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Students board the school bus for the last time for a month because of K-12 school closings until April 13 at the BRCVPA School Friday March 13, 2020, in Baton Rouge, La.

The leader of Catholic schools in Baton Rouge on Thursday made a forceful argument for parochial schools reopening next month and offering at least some in-person instruction despite concerns about the novel coronavirus.

“It would be so easy to let this pass and say, ‘The (vaccine) is coming and we’ll just wait,’" said Superintendent Melanie Palmisano. “That child will have lost an important year of their life and their educational development and formation.”

Palmisano made her comments in a 14-minute video interview with Dan Borné, communications secretary for the Diocese of Baton Rouge, released Thursday.

Amid a nationwide resurgence in coronavirus cases, public schools in East Baton Rouge and Orleans parishes have delayed in-person instruction until after Labor Day. Eleven of the 15 largest school districts in the country have opted to start the 2020-21 school year with remote learning only, according to Education Week.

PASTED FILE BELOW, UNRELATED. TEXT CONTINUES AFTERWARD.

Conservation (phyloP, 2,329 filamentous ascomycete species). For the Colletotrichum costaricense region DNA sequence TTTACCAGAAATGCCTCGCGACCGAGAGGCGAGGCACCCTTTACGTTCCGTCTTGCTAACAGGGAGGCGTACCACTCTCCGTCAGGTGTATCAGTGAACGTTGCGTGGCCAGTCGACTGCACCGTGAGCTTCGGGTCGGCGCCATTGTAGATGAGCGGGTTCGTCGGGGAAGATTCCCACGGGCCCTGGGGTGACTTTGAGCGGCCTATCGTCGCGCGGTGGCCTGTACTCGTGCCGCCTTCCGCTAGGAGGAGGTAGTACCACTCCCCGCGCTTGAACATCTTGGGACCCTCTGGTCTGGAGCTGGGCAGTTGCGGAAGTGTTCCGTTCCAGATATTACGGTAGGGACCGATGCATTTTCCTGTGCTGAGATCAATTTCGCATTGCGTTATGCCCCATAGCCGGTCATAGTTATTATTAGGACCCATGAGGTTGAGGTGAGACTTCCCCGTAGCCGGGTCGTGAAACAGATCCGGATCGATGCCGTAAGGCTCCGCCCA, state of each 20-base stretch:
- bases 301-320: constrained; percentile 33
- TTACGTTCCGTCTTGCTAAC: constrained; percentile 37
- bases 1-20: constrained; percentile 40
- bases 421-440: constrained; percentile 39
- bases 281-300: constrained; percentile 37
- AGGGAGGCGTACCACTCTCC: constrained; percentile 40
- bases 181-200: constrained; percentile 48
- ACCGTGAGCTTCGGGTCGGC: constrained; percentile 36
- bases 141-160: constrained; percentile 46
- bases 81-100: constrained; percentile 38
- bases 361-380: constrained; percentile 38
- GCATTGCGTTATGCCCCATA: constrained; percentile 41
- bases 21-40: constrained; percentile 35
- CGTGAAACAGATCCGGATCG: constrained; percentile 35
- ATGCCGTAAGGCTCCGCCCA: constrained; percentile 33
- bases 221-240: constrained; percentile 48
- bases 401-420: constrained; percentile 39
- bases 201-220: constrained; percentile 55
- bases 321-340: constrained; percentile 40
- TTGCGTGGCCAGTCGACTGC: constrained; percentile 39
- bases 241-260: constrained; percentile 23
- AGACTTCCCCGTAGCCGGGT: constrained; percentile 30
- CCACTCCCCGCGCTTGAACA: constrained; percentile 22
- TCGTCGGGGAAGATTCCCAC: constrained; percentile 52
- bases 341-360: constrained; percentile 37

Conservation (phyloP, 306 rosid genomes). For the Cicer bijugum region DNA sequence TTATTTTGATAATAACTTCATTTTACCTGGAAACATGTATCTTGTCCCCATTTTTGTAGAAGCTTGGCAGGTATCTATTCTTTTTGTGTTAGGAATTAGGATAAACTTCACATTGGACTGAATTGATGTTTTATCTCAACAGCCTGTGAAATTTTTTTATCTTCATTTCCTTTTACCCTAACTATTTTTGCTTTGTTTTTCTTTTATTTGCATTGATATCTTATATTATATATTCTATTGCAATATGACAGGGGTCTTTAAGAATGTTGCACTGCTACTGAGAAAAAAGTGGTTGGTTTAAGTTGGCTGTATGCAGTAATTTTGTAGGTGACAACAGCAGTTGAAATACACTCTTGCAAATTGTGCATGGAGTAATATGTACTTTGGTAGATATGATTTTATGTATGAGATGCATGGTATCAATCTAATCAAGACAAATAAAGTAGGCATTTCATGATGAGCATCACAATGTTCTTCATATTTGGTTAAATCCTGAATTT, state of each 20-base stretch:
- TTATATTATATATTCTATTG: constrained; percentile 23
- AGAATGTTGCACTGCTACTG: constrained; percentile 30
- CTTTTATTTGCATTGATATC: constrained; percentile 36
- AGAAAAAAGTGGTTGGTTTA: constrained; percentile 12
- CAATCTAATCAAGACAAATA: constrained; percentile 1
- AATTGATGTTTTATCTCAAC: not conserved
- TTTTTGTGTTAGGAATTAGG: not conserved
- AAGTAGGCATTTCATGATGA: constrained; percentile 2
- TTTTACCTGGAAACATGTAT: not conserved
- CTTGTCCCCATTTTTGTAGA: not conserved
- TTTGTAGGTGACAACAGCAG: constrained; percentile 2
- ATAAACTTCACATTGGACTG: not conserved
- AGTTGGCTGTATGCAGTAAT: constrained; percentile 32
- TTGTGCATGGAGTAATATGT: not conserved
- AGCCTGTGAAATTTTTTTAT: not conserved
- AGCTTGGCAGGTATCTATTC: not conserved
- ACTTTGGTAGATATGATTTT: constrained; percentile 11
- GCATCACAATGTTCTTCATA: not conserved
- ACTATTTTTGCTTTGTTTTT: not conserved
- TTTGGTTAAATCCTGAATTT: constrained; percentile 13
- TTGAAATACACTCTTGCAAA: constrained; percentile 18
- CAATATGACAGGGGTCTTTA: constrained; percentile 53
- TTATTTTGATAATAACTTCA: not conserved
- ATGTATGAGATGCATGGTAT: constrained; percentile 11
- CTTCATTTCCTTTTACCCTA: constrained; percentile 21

Palmisano, who took over her current job in 2008, oversees 31 Catholic schools across eight parishes. Palmisano said that principals of all those schools met in late May and early June to plan for the 2020-21 school year.

“They all felt like if it wasn’t illegal, we were going back to school,” she said.

In the interview, Palmisano answered questions about the diocese’s reopening plan, which was released July 22 and includes a number of safety measures that schools will be taking.

In developing the plan, the diocese relied on several reopening guides, including one developed by Loyola University in Chicago. Also, all diocesan schools were visited by pediatricians from Our Lady of the Lake Regional Medical Center.

Many decisions were left to each school, Palmisano said.

“We decided that one size fits none,” she said. “So each principal put together a team at his or her school and they decided what they needed to do and put in place.”

For parents who are uneasy with sending their children back to school, Catholic schools will offer online learning, but only a case-by-case basis.

Email Charles Lussier at and follow him on Twitter, @Charles_Lussier.